Tips to Saving on Rent
In some US metros, almost 40% of the median income is paid each month to rent. In Denver, rental rates are rising as the demand grows and supply falls short. Luckily, if you are moving to Denver we have a few tips for you on how you can save on rent.
Ask for a discount. Ask your landlord or property manager if they’d be willing to give you a 5 percent discount in exchange for paying a few months of rent upfront. Emphasize two points: First, they could probably earn more than 5 percent if they invest that money (or used it to pay off their investor loans). Therefore, they’ll financially benefit from having the money upfront. Second, remind them that this reduces their workload. They don’t need to hunt you down, ask for the check, and track whether or not the payment cleared. Your upfront payment will reduce their management headaches.
Try to get an extended lease and negotiate lower monthly rent. The goal of a landlord is to have a tenant in their property. By locking in a longer lease, you are giving them time off from worrying about searching for a new tenant. Ask for a discount in exchange for a longer lease term, such as a two-year or three-year lease. Vacancy is expensive. Every month your unit sits empty is a month that they’re forgoing rental income. By signing a longer lease, you’re protecting your landlord from that vacancy. Turnover is a hassle. Your landlord needs to conduct a move-out inspection, post advertisements, answer calls and emails, host showings, meet the new tenant for a lease signing and move-in walk-through … these tasks demand their precious time. And time is money. By signing a longer lease, you’re reducing their workload.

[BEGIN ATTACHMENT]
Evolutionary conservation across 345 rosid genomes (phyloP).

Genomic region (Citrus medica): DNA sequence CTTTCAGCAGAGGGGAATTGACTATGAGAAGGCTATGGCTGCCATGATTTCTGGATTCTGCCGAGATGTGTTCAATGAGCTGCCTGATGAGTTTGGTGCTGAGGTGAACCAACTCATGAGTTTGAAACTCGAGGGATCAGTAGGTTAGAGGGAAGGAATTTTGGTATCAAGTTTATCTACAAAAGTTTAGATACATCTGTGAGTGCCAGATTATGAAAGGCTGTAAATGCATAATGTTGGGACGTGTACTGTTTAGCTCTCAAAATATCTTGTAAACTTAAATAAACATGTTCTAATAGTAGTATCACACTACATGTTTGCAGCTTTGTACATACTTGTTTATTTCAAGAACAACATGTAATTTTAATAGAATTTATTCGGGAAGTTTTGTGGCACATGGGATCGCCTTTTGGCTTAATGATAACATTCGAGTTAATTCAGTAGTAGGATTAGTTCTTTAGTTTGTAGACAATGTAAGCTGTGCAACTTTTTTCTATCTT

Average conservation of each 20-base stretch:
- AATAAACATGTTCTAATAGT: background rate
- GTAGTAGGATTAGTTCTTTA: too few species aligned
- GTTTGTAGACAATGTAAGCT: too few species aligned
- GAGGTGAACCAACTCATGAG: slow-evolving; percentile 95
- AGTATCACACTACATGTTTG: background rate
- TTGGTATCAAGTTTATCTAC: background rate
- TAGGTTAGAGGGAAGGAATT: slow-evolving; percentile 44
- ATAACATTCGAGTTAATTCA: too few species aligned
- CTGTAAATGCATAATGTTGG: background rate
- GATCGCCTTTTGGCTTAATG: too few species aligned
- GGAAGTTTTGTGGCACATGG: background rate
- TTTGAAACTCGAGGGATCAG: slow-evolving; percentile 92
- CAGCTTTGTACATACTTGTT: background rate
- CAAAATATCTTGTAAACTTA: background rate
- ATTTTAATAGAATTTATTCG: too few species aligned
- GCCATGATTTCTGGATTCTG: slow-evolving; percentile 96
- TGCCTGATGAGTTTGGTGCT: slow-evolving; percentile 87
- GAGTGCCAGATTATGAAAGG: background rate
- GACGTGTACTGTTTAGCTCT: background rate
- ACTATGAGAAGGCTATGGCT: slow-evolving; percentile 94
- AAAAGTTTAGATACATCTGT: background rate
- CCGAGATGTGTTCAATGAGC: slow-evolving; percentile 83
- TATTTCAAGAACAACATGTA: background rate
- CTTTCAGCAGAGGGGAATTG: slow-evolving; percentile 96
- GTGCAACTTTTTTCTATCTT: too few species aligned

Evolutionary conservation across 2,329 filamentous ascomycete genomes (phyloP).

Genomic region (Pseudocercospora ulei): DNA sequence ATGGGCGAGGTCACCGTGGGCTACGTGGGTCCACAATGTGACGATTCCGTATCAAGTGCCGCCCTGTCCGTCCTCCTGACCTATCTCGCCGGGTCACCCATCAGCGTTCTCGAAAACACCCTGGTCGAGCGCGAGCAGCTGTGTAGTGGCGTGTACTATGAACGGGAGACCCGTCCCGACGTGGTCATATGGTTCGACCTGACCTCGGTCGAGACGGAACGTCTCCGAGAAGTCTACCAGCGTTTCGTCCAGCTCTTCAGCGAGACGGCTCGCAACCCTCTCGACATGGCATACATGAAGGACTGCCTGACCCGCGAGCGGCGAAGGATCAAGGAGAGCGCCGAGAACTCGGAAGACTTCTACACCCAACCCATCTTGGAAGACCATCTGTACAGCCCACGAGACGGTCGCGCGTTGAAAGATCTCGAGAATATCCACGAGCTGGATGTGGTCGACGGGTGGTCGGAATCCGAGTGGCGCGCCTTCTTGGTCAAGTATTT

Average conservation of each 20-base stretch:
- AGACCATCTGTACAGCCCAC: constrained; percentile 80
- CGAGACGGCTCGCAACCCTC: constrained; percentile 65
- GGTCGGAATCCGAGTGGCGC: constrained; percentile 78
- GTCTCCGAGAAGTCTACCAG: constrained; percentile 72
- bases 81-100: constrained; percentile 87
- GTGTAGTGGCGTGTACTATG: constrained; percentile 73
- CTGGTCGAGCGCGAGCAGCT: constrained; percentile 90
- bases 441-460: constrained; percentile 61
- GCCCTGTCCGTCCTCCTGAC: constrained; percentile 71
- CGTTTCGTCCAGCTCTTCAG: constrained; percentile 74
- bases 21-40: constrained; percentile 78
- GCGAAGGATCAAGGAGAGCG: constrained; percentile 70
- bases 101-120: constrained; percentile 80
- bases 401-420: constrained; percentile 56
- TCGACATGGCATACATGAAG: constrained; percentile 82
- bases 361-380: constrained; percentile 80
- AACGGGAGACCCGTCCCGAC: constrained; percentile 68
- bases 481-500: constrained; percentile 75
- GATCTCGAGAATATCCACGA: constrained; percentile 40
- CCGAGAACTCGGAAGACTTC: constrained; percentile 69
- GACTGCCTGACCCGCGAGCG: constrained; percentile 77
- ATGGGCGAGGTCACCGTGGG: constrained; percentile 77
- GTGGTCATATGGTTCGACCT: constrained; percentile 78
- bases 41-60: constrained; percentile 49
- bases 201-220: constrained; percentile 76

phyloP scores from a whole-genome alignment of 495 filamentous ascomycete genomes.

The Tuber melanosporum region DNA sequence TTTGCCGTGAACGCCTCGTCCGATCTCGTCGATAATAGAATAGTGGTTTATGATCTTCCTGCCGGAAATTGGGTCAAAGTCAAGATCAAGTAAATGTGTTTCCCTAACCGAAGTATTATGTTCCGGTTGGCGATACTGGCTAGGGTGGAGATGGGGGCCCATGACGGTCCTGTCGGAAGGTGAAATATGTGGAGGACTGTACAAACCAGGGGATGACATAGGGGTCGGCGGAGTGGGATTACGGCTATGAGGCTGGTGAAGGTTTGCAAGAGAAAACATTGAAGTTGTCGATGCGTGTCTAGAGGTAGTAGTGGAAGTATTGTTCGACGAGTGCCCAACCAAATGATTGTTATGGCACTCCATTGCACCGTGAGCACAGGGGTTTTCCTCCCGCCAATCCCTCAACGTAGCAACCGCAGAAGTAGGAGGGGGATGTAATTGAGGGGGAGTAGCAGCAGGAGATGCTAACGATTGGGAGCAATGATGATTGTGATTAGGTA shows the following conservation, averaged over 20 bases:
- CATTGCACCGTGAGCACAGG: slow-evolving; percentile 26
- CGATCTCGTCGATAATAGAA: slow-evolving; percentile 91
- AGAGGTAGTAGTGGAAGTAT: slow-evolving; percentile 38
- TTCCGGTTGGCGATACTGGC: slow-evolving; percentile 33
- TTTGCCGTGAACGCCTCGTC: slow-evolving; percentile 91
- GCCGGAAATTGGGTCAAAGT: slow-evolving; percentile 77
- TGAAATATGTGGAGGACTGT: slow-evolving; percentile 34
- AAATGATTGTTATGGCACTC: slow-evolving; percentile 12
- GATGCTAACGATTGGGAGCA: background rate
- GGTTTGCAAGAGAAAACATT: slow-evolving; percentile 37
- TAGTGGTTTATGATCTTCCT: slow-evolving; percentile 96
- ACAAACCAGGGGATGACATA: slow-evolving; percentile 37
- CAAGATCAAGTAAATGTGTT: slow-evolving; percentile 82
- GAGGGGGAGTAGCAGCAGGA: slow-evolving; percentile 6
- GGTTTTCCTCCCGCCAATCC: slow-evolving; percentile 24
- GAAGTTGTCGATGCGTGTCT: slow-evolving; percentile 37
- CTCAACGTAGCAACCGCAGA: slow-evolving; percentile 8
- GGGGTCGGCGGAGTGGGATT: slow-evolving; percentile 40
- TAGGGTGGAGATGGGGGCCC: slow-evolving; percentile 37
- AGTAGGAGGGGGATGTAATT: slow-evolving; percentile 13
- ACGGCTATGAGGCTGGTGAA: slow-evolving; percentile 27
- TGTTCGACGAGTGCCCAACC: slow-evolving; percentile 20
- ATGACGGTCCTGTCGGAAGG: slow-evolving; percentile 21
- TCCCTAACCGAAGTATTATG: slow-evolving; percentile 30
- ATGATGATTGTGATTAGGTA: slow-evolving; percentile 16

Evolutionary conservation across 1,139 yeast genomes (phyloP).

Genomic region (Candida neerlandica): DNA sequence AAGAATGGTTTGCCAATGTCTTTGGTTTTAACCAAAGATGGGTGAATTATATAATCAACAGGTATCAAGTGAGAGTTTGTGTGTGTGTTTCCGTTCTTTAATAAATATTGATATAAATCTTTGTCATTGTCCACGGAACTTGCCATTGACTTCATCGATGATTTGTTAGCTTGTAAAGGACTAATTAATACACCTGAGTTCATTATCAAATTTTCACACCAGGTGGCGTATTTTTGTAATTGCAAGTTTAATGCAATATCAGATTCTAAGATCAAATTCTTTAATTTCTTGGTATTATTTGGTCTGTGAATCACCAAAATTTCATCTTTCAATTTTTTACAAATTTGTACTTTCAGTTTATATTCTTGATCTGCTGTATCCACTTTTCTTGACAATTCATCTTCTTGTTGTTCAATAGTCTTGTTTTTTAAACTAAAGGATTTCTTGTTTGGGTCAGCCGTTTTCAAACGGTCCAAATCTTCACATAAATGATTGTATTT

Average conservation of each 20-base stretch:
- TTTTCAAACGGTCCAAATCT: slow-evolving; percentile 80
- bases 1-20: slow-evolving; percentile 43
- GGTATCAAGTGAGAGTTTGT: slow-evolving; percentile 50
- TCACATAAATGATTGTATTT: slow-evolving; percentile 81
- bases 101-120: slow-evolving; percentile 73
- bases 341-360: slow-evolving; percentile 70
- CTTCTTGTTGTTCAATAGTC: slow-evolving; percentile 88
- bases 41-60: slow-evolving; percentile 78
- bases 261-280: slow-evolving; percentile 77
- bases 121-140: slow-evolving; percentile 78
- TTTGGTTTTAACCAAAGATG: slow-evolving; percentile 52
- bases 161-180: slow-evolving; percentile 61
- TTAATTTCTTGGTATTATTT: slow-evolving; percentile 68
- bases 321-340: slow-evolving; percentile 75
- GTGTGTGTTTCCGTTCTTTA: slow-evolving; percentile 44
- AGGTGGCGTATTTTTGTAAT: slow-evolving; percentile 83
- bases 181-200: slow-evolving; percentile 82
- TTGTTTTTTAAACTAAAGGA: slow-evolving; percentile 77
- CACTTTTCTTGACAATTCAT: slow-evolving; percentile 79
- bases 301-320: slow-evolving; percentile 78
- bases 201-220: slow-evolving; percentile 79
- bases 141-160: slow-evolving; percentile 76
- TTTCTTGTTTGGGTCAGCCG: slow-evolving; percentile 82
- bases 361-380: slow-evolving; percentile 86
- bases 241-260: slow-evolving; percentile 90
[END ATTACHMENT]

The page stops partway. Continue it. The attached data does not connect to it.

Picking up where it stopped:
Get a roommate. You might have dreams of living solo, but having a roommate can seriously cut down on living expenses. What if you live in a one-bedroom or studio apartment? When your lease term expires, look at moving into a two-bedroom that you share with a roommate. Your personal portion of the rent will likely be lower. Paying for half of a two-bedroom unit is usually cheaper than paying for a single one-bedroom, because the “overhead” (the kitchen, the living room) is consolidated.
Use less energy. Even if your rental rate won’t budge, you can lower expenses by consuming less energy at home. Add weather-stripping around your doors and windows. (This only costs a couple dollars at the hardware store, and it can make a massive difference in your utility bill.) Buy a “window insulation kit” (sometimes called “insulation film” or “window shrink wrap.”) This adds another layer of insulation to the windows throughout the winter months, lowering your heating bills. Take shorter showers, do laundry in cold water. There’s a lot of little tricks you can use to save on energy expenses.